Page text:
A coalition of ethnic militias based in northern Shan State has called on Burma’s government forces to halt offensives on its positions and withdraw their troops from the region. It has also called on the Burmese military to pursue a nationwide ceasefire.
A statement on Sunday by the Northern Alliance – comprising the Kachin Independence Army (KIA); Ta’ang National Liberation Army (TNLA); the ethnic Kokang-based Myanmar National Democratic Alliance Army (MNDAA) and Arakan Army – laid the blame squarely on the shoulders of the Burmese army for the recent wave of hostilities in the Muse area.
The Alliance says that Burmese government forces have instigated clashes in and around Muse, which is a major trading hub based on the Burma-China border. It accused Burmese units of targeting residential areas with artillery attacks. The statement also claimed that the Alliance’s bases have been targeted by Burmese fighter jets and helicopters on a daily basis since the violence broke out on 20 November.
The Northern Alliance stated that its coordinated attack on army and police outposts in Muse on 20 November – an assault that ignited the recent conflict – was provoked by the government forces’ systematic abuse and repression of the ethnic populations in the region.
“We have to defend ourselves as long as the Tatmadaw [Burmese armed forces] continue their offensive, said TNLA’s Mong Aik Kyaw, a spokesperson for the Northern Alliance. “Fighting back is the only means we have.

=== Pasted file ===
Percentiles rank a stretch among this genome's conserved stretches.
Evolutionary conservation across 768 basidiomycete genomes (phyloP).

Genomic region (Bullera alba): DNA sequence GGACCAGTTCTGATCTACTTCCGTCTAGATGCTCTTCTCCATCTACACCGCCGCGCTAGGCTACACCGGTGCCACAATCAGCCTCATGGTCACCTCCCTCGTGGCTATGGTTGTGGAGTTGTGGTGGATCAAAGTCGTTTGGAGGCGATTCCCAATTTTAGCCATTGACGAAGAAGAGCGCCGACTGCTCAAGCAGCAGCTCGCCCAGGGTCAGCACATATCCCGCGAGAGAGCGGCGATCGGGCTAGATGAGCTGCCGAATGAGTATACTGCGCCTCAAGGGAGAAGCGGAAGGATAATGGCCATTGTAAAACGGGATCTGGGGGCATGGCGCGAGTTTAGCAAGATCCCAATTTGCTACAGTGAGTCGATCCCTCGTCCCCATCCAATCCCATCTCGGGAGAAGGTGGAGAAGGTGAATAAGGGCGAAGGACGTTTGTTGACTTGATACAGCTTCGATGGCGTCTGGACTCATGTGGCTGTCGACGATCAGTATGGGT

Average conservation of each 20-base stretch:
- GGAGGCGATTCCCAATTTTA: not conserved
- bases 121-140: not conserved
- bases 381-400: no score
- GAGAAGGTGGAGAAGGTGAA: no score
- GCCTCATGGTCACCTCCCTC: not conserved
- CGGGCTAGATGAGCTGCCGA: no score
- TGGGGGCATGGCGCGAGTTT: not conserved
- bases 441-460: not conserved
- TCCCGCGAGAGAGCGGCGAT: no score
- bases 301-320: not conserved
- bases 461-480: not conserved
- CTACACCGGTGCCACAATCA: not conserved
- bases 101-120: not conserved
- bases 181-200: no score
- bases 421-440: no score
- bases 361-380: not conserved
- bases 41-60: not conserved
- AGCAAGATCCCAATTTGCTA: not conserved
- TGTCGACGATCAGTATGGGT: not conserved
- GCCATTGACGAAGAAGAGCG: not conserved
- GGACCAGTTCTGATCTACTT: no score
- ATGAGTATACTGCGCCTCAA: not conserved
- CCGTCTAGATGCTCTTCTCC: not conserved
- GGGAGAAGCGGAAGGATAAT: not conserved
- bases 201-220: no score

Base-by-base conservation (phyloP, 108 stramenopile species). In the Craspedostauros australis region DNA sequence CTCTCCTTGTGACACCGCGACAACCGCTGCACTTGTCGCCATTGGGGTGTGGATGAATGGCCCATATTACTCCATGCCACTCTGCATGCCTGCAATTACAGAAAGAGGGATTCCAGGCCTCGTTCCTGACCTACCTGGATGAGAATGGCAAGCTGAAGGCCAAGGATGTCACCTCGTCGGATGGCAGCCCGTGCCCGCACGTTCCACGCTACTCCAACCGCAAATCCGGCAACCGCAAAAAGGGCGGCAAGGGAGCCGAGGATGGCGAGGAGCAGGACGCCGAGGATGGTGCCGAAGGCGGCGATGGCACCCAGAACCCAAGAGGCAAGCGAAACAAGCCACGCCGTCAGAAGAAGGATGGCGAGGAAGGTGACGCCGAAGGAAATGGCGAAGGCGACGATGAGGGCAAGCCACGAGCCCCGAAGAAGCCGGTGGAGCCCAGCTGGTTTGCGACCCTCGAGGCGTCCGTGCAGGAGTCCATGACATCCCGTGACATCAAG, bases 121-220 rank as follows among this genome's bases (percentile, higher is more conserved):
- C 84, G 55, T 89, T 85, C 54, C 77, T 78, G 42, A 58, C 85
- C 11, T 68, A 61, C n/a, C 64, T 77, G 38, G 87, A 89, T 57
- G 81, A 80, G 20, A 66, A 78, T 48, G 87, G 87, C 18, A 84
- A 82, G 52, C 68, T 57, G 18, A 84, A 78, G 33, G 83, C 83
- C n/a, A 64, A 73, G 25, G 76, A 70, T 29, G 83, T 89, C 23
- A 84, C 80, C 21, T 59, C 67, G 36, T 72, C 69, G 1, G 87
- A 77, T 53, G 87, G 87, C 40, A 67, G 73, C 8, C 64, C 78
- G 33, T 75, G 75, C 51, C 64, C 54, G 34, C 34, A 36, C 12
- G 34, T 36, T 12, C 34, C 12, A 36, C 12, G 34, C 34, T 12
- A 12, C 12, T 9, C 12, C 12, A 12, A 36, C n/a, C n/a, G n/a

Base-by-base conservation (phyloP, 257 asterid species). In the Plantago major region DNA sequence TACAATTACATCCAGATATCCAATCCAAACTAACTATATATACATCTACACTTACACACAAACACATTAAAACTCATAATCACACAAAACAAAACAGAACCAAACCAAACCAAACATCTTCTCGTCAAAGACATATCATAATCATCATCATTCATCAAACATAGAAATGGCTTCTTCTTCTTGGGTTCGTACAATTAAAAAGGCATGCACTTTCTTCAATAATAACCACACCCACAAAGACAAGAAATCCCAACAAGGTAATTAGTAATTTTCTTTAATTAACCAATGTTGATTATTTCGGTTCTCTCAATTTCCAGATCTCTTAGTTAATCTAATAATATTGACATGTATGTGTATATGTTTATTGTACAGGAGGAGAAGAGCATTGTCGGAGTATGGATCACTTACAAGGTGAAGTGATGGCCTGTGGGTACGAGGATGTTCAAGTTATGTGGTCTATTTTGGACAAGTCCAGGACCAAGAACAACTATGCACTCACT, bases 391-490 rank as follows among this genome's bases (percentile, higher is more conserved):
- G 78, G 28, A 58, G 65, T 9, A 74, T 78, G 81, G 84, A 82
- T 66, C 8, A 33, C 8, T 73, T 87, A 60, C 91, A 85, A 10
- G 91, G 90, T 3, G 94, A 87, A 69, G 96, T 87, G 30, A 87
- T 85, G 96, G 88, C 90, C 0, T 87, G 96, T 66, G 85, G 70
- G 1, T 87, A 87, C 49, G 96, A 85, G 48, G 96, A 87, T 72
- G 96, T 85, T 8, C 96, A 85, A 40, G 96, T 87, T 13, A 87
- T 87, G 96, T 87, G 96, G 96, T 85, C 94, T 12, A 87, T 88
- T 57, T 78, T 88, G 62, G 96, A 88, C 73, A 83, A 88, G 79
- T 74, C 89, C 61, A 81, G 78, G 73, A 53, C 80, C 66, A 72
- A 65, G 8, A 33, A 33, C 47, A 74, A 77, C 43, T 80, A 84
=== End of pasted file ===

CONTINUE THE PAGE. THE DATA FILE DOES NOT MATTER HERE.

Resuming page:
“To put an end to the conflict, the government must declare a nationwide ceasefire and withdraw its military forces [from this region]. The government must seek a political solution via dialogue. The Alliance has previously proposed conditions to end the ongoing armed conflict, including an immediate round of political dialogue, as well as the urgent intervention of China in order to create stability in the border region.”
Mong Aik Kyaw said the conflict in Muse is hurting the border trade, which is an essential Chinese interest, and thus the powerful neighbour should intervene.
And he further blamed the Aung San Suu Kyi-led government for scuttling a conference set for 2 December in Kunming in China’s southernmost Yunnan Province.
“They [the government] said they would only meet with the TNLA, AA and MNDAA, but not with the KIA. Also, they initially suggested we should sit for meetings individually. We did not accept that,” said Mong Aik Kyaw.
“We responded that we would only accept a summit that included all of us. They did not accept that, and so the meeting was called off.”
He emphasised that the Alliance was still open to offers of future negotiations with the government.